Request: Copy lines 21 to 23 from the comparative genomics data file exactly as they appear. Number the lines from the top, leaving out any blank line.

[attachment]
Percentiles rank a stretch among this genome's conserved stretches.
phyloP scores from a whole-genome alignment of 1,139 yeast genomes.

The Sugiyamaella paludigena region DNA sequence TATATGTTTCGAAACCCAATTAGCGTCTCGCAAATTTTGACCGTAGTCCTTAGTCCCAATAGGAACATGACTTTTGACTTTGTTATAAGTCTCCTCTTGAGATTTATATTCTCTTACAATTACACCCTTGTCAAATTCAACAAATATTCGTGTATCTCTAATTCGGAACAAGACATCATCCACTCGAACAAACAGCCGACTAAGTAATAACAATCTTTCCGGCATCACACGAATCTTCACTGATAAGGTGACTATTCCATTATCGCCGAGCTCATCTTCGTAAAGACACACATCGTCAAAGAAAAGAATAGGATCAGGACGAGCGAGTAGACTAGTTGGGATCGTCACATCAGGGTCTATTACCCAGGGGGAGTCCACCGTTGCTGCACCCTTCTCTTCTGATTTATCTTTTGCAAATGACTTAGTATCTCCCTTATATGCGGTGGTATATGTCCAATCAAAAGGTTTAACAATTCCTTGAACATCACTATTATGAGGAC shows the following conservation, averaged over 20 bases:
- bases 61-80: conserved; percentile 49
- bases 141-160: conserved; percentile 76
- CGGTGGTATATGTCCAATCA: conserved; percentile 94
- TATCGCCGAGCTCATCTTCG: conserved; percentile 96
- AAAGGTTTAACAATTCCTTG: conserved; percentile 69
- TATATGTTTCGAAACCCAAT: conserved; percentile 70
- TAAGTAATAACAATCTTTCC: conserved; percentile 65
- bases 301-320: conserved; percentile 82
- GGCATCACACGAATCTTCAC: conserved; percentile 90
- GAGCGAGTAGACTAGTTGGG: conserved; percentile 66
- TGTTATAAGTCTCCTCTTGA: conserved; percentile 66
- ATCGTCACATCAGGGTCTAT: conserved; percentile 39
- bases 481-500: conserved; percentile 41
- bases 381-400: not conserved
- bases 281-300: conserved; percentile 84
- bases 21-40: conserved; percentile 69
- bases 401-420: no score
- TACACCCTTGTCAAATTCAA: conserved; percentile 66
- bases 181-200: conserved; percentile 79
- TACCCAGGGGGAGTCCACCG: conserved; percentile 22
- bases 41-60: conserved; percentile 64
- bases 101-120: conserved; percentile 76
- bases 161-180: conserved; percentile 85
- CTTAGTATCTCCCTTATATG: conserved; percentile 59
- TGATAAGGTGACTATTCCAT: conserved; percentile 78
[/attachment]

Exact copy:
- TACACCCTTGTCAAATTCAA: conserved; percentile 66
- bases 181-200: conserved; percentile 79
- TACCCAGGGGGAGTCCACCG: conserved; percentile 22